Ma-ana es San Per-n explores the creation of myths, symbols, and rituals which constituted the Peronist political imagery. This political imagery was not designed to reinforce the legitimacy of a political system defined in abstract terms, but to assure the undisputed loyalty of different sectors of society to the Peronist government and to Per-n himself. The evolution of the institutional framework that made the creation of this symbolic apparatus possible is also discussed.
This well-researched book shows the methods designed by the Per-nist regime to broaden its social base through the incorporation and activation of groups which had traditionally occupied a marginalized position within the political system-non-union workers, women, and the poor. Plotkin investigates how Per-n used the education system to build his popularity. He examines the public assistance programs financed through the Eva Per-n Foundation, and demonstrates how they were used to politicize women for the first time. He explains how Eva Per-n and the Per-nist regime not only tried to gain the support of women as voters but also as potential 'missionaries' who would spread the Per-nist word in the privacy of their homes.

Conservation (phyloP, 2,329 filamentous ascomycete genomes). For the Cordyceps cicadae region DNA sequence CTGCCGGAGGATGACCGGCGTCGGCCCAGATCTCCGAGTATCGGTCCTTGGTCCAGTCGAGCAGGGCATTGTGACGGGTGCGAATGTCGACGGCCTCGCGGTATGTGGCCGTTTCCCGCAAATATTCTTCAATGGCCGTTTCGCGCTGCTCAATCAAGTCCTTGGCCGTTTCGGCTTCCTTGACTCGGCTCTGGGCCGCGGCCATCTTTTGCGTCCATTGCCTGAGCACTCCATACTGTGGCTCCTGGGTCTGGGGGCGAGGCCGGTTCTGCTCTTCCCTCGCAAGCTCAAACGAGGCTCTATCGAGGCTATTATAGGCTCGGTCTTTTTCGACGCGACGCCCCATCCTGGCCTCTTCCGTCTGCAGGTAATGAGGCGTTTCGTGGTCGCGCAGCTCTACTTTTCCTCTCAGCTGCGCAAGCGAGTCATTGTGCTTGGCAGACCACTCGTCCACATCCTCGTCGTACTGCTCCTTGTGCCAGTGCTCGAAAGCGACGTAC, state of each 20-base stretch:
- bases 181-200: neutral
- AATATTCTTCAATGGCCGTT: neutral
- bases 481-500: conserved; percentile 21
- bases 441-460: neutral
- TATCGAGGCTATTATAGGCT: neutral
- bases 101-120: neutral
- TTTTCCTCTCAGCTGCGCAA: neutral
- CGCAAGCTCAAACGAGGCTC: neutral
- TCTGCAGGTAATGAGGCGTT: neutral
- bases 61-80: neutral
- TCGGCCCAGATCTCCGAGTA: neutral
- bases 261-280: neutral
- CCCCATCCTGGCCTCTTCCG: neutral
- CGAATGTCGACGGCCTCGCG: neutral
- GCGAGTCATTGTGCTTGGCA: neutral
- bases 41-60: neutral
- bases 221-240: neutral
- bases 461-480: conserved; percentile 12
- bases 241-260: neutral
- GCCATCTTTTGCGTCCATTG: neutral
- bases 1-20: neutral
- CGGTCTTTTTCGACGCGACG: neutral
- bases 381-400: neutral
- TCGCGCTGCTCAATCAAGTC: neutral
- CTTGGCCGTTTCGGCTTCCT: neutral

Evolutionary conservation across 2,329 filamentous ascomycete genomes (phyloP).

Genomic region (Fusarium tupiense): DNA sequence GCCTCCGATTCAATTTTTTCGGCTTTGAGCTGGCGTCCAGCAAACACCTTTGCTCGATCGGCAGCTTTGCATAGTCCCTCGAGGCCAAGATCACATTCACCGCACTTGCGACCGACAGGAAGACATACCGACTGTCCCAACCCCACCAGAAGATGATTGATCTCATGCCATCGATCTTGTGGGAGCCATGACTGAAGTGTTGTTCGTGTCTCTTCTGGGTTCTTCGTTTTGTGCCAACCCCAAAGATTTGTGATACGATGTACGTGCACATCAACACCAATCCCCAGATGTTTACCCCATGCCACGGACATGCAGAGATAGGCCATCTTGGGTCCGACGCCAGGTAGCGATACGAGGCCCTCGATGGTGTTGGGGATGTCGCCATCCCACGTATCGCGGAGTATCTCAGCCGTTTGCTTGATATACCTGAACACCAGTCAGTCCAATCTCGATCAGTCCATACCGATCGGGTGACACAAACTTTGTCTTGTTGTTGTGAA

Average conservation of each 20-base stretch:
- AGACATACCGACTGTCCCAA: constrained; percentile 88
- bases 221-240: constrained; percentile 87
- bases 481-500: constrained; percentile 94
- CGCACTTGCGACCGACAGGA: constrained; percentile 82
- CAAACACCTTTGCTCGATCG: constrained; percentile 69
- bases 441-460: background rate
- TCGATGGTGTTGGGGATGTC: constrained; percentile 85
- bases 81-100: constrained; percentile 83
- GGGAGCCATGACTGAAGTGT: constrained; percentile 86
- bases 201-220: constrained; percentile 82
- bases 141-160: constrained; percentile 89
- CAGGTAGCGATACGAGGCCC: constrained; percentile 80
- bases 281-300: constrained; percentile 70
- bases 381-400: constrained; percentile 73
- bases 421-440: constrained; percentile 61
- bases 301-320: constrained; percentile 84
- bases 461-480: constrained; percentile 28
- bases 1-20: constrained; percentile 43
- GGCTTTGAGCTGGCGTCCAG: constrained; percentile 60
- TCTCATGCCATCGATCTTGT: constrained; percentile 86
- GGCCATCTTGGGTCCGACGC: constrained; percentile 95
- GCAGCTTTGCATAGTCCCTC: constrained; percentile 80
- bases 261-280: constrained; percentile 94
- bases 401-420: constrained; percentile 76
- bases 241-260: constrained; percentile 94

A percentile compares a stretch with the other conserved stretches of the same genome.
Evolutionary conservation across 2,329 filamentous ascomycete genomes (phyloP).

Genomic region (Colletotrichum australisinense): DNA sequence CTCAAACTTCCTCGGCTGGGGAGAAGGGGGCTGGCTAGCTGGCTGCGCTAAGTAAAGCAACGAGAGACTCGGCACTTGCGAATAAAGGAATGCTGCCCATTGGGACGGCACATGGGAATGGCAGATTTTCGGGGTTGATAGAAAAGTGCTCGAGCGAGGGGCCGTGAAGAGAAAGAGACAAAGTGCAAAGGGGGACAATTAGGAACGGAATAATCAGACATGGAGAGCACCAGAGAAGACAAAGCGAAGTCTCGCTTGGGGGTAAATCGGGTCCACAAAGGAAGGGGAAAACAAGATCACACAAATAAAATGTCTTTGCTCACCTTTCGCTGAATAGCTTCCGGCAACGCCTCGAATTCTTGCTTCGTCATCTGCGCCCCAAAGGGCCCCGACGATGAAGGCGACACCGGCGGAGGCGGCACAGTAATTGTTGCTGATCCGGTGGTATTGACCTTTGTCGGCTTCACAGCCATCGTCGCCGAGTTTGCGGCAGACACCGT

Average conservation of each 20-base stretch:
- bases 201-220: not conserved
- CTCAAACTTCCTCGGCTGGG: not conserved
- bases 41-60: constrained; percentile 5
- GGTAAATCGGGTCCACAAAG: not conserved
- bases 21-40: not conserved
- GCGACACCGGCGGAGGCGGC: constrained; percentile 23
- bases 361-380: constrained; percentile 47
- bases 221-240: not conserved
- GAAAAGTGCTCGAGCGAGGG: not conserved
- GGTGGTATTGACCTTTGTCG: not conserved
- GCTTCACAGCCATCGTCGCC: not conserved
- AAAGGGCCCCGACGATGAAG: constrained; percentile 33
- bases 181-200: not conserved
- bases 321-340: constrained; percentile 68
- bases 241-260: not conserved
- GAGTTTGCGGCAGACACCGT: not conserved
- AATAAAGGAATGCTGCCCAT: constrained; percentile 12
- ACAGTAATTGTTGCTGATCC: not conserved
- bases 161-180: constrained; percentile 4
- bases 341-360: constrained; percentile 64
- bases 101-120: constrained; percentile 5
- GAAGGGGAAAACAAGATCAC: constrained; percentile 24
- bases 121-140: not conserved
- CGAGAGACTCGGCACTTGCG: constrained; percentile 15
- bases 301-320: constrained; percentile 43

This well-written and engaging account of one of Latin America's most colorful and appealing leaders is an excellent resource on Argentina and Latin American history and politics.